Supreme Court
Voters gather near the Supreme Court to protest the Ohio law. (Image via NBC News)

The Supreme Court Has Upheld Ohio’s Controversial Voting Law

And might have helped disenfranchise thousands of voters in Ohio and throughout the U.S.
June 12, 2018
4 mins read

On Monday, the Supreme Court provided a ruling for Husted v. A. Philip Randolph Institute, upholding an Ohio law which strikes voters from the state’s registry if they fail to vote in two consecutive elections.

If a person fails to vote in an election, the individual will receive a notification acknowledging they will be struck from the voter registry if they refrain from physically or electronically confirming their address.

The state argued the law is intended to prevent persons no longer residing within Ohio to vote in its elections. According to Pew Research Center, almost three million Americans are registered to vote in more than one state.

Ohio Secretary of State Jon Husted (R) argued the law violated the 1993 Voter Registration Act, which holds a state cannot strike someone from the registry solely because they fail to vote. In a 5 – 4 decision, the Supreme Court determined Ohio’s law was not in violation of the Voter Registration Act; other factors are considered prior to removing someone from the voter registry.

The Help America Vote Act affirmed state removal programs are prohibited from considering failure to vote as one of the legal arguments to remove individuals from registered voters lists, wrote Justice Samuel Alito in the majority opinion. Alito wrote the Ohio law is not targeting registrants exclusively for not voting but instead because of their failure to confirm permanent in-state residence.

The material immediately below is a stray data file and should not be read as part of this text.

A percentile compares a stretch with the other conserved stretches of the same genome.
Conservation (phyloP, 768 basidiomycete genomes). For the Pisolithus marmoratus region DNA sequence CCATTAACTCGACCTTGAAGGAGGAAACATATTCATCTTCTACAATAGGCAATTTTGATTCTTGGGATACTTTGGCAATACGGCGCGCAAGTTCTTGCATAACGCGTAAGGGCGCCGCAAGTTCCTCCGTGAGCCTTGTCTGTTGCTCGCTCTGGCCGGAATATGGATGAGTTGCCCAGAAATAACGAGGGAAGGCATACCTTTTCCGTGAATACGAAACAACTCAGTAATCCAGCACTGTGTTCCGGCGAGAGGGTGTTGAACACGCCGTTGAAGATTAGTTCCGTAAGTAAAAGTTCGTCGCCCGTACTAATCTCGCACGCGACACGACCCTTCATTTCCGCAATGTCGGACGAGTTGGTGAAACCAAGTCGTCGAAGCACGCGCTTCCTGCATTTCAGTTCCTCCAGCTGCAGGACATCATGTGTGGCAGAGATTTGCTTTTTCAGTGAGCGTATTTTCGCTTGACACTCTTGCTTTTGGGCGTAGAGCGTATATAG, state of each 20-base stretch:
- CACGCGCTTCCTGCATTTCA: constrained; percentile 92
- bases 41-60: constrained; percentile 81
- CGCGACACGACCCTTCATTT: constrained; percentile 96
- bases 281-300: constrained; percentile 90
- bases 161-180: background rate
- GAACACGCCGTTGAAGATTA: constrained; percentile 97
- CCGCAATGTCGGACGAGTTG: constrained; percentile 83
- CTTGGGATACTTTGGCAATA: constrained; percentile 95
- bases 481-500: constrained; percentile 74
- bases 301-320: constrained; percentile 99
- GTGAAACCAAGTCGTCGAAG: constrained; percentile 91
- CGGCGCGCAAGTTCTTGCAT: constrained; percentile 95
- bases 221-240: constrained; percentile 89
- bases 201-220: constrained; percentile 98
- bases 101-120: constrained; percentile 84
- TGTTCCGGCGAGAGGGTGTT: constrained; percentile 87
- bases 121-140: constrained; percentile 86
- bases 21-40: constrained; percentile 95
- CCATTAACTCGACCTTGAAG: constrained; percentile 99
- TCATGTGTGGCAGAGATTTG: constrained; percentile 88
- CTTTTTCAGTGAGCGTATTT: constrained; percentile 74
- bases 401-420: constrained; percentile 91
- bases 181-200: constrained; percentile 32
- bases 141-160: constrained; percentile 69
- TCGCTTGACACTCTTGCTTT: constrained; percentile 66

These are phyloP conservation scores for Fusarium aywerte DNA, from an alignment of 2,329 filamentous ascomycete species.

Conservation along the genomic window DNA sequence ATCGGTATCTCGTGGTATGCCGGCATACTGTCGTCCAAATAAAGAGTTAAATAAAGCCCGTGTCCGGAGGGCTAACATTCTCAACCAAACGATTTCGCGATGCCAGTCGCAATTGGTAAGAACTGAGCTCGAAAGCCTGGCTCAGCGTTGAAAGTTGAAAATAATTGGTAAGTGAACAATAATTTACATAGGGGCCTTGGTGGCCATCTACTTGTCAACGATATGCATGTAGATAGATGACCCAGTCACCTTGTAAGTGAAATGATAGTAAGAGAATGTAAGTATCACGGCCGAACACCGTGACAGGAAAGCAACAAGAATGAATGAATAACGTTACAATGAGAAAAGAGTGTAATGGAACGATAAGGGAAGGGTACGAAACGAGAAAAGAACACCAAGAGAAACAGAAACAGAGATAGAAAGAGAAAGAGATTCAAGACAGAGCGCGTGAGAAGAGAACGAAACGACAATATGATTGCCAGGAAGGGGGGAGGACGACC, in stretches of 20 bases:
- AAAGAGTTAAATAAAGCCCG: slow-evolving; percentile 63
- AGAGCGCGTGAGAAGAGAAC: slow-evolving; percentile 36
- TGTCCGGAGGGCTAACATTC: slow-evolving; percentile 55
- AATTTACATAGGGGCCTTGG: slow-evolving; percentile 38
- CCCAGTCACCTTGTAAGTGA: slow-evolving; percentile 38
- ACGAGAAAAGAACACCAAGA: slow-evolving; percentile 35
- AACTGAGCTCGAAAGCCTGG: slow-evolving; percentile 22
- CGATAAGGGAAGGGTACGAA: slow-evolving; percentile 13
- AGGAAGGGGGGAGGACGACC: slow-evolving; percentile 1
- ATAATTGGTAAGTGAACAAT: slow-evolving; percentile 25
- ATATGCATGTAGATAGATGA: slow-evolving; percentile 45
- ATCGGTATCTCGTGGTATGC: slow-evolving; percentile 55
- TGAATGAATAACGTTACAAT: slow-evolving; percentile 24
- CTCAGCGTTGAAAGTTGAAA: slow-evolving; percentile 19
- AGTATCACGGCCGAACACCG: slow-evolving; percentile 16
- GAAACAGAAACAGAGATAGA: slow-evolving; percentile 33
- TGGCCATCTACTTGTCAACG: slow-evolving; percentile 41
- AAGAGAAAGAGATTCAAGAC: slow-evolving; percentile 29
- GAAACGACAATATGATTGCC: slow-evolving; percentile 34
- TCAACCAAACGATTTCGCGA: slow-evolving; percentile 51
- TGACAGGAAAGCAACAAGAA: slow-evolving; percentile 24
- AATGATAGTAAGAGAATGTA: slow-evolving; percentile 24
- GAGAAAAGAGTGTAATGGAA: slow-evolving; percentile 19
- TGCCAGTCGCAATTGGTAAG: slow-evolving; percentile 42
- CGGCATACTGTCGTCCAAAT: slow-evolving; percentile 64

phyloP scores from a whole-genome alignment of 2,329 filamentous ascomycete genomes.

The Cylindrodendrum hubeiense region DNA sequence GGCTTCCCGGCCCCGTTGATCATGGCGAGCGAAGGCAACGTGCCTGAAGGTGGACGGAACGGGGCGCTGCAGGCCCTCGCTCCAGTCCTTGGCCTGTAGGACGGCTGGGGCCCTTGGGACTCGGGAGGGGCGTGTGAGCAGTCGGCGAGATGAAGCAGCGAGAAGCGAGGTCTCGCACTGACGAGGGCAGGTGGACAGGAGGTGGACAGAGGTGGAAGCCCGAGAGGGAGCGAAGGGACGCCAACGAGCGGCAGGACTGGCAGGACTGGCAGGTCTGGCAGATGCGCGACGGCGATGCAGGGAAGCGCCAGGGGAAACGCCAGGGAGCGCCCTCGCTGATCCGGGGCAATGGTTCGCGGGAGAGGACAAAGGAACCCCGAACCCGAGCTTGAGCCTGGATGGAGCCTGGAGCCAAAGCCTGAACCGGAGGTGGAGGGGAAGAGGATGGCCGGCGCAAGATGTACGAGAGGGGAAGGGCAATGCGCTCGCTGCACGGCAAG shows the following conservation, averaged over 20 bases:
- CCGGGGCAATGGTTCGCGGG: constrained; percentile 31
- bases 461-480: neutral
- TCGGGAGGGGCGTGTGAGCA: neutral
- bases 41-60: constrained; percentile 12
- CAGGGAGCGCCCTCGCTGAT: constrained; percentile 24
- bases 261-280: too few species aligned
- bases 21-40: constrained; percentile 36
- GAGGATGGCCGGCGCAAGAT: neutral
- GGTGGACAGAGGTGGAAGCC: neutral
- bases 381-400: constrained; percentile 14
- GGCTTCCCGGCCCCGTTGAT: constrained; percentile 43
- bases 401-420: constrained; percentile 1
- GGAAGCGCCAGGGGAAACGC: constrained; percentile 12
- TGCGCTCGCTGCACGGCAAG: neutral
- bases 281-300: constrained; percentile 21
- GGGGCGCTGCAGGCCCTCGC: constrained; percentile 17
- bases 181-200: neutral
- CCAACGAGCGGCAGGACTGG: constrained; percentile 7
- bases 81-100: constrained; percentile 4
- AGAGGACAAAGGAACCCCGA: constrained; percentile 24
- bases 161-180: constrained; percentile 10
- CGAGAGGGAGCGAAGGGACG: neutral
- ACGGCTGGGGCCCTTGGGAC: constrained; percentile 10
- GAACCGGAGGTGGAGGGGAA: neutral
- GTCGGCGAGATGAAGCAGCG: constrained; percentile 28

Justice Stephen Breyer wrote a dissenting opinion which was joined by the Supreme Court’s more liberal justices: Sotomayor, Ginsburg and Kagan. Breyer’s dissent reflected the belief that failure to respond to a forwarded mail notice had no significant indication of whether an individual moved out of the state.

Dale Ho, the director of the Voting Rights Project within the American Civil Liberties Union, noted a majority of states use returned mail, tax records and Department of Motor Vehicles change of address forms to ensure the accuracy of voting records.

The Supreme Court’s ruling does have the ability to potential disenfranchise minority and low-income voters in Ohio and other states with similar laws. Racial minorities and those in lower socioeconomic statuses are less likely to vote, especially in midterm elections, meaning they are most likely to end up being targeted for eventual removal from the voter registration list.

Additionally, lower-income individuals may still reside in-state but lack access to a permanent residence and miss being notified by the state of their potential removal from the registry. The Supreme Court’s decision does open such a possibility; however, the resulting effect is unclear.

Justice Sonia Sotomayor, who released her own dissenting opinion, also noted the potential. Congress enacted the Voter Registration Act in an attempt to oppose considerable state efforts to prevent individuals with low incomes and minorities from voting, Sotomayor wrote, and the Supreme Court’s ruling legitimized the removal of voters within such groups, despite Congress’ enactment.

With mid-term elections happening in just a few months, paying attention to how the Supreme Court ruling impacts the future of the American democratic process will be worth the wait.

Kate Maxwell, NC State University

Writer Profile

Kate Maxwell

NC State University
Political Science


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